In my pre-release analysis I stated that the street estimate of the change in crude stocks was a bit aggressive (read What To Look For). On Thursday, EIA released data for the week ended July 1 st, and it turned out that analysts were indeed a bit too optimistic.
WTI crude (NYSEARCA:USO) fell 4.8% on news that crude inventory only shrunk by 2.2 MMbbl, 0.3 MMbbl shy of Bloomberg's survey estimate of 2.5 MMbbl. The difference was quite small, but when the market is baking in a larger decline, any misstep will be punished. The decline was also well within my "safe" range of -7.1 MMbbl to +2.9 MMbbl, hence there is no reason to question our bearish view.
With the last week in June wrapped up, crude inventory's post-April decline (from 1238.5 MMbbl to 1219.5 MMbbl) has caught up to 2015's rate of -1.5%. Whether it goes a bit over or under in the near future is not important in my opinion. As I mentioned in my previous article, crude inventory is the end result of supply and demand; without understanding the fundamentals, it's just a number.
Speaking of fundamentals, imports jumped significantly. Gross imports increased by 10.7% from 7.56 MMbbl/day to 8.36 MMbbl/day. With this new information, we can finally establish a positive trend for imports in 2016.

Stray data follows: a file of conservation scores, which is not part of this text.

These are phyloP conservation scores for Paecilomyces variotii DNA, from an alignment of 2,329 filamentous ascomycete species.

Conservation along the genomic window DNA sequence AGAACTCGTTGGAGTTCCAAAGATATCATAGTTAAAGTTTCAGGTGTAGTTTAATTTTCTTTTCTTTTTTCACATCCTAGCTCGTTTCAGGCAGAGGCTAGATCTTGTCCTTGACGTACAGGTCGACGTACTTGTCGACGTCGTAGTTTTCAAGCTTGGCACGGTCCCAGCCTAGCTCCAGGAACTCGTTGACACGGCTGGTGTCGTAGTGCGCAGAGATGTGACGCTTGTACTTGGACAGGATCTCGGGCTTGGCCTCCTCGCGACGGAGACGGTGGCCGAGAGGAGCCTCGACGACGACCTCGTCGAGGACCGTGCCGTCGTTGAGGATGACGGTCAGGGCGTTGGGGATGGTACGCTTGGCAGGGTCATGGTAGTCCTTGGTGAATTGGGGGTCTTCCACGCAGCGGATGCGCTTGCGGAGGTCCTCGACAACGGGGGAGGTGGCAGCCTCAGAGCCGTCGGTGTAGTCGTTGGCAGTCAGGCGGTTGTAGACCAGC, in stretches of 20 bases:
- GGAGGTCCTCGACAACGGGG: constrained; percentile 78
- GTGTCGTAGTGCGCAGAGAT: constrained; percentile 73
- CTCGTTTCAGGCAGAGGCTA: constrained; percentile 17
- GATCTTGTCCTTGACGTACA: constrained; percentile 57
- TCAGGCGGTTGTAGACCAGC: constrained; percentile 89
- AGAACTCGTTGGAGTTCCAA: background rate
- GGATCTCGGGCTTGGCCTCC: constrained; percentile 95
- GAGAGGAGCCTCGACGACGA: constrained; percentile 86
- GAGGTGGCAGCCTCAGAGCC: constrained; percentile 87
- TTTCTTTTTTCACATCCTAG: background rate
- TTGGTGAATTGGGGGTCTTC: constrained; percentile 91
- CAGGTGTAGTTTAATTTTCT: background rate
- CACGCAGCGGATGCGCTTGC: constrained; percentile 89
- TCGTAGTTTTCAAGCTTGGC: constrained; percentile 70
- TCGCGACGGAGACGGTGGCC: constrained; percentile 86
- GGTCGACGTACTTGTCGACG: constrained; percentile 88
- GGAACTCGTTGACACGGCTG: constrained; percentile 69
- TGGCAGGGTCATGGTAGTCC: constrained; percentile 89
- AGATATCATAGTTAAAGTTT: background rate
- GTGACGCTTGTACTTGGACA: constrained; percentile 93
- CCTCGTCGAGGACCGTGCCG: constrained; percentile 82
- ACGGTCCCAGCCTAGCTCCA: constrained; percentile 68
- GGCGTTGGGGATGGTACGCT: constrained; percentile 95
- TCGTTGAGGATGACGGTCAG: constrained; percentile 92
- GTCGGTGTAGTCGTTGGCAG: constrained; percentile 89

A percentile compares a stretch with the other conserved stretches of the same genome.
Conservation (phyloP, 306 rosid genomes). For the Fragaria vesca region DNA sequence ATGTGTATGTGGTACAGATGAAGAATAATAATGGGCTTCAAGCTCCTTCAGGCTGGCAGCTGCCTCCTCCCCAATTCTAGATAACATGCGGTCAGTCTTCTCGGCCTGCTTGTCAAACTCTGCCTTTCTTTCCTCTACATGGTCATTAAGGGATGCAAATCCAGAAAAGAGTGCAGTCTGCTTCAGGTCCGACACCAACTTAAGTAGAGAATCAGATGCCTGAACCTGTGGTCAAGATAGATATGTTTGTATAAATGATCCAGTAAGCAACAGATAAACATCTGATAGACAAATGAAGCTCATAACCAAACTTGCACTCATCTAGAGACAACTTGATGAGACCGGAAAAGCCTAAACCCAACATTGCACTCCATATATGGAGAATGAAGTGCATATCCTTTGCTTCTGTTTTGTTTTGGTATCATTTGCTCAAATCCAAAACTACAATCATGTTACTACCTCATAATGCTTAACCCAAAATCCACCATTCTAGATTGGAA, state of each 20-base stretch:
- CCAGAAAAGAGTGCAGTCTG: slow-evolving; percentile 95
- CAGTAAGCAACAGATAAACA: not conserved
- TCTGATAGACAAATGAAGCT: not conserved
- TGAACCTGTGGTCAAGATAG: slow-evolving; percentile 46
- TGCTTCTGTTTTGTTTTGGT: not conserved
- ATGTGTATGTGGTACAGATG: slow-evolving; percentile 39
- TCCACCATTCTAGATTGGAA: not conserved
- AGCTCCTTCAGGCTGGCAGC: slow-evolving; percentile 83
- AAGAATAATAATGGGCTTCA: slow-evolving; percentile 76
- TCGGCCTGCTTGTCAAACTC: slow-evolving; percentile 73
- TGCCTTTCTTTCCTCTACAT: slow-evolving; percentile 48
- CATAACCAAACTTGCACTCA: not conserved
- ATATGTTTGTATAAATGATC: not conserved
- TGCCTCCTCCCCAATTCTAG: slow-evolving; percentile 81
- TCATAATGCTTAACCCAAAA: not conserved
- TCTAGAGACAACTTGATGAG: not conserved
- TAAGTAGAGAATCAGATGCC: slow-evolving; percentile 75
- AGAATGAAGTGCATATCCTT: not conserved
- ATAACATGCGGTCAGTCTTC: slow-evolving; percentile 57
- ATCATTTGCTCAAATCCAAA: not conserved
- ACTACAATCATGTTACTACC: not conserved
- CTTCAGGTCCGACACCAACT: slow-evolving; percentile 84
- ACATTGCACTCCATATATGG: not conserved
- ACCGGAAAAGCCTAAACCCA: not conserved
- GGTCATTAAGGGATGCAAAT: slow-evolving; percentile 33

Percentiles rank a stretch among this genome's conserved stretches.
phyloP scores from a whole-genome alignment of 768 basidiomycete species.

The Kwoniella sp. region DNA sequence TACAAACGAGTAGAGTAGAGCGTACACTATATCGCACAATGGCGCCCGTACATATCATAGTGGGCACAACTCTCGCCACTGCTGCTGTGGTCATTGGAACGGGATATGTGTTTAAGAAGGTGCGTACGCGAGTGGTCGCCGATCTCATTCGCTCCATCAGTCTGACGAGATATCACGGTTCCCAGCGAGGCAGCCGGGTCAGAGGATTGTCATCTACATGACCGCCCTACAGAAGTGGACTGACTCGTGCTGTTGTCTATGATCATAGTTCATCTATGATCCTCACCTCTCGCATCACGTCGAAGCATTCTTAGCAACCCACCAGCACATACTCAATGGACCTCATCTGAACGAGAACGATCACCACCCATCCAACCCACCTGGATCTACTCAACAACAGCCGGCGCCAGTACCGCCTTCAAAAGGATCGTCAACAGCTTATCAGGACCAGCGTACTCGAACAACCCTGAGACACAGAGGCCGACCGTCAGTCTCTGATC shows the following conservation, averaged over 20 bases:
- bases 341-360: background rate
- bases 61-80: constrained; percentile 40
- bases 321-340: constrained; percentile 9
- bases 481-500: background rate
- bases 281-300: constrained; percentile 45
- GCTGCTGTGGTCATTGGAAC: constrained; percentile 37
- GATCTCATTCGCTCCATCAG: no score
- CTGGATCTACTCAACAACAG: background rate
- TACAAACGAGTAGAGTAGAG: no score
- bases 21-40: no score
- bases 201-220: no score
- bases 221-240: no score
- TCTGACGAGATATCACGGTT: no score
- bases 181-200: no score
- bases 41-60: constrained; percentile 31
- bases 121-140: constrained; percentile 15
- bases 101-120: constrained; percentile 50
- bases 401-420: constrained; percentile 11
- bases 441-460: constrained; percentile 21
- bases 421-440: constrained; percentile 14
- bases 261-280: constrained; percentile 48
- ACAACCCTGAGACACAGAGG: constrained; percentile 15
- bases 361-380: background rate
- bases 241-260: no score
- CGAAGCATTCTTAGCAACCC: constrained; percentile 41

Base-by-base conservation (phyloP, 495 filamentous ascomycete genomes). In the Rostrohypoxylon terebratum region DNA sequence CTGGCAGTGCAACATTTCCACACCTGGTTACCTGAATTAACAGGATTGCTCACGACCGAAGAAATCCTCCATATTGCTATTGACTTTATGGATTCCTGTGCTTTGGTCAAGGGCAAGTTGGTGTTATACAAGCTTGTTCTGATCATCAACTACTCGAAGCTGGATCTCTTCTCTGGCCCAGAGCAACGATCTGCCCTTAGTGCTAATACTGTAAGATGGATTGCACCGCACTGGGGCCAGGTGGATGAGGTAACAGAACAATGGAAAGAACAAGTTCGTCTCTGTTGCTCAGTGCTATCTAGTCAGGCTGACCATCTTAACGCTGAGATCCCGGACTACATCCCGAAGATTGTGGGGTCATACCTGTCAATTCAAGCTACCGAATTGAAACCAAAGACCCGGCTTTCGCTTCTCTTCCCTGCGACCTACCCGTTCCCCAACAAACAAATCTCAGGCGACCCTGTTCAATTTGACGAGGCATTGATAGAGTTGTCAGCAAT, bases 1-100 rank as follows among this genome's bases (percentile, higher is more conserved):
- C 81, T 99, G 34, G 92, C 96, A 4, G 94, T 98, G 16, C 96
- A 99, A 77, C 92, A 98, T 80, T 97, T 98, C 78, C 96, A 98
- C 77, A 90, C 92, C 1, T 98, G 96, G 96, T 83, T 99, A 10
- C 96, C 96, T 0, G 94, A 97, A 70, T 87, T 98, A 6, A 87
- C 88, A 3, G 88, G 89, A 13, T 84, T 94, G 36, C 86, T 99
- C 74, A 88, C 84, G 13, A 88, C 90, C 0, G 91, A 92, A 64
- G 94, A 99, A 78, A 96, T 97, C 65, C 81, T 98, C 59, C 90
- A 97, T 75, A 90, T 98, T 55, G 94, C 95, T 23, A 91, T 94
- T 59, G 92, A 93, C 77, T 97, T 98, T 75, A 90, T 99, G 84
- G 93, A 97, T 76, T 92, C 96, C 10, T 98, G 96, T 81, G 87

Source: data from EIA
Believe it or not, the trend line was actually slightly negative before this week.
Breaking down imports by country, we saw a huge surge from Saudi Arabia. Their exports to the U.S. increased from 738 Mbbl/day to 990 Mbbl/day. While this jump is not indicative of near-term growth rates (week-to-week fluctuations are huge), rising imports from the leader of OPEC does support our bearish view.
Another country that is worthy of discussion is Venezuela. Due to the countries' instability, many oil bulls believe that the country holds the key to higher oil prices. Despite the country's economic turmoil and declining production (possibly the result of low capital investment), imports from the country have remained relatively stable. The latest weekly figure of 670 Mbbl/day is less than the 12-week average of 739 Mbbl/day; but we did import at a rate of 888 Mbbl/day just two weeks earlier, so the recent drop evens it out.
There is no reason to be alarmed about the declining crude inventory. In fact, the market has punished oil bulls for making overly aggressive estimates. As summer fades, inventory declines will become increasingly more significant as inventory tend to build up during the fall. If inventory continues to decline beyond September or October, then we may have a problem. In the meantime, we just need to ensure that inventory changes aren't too out of whack (i.e. falls within our range).
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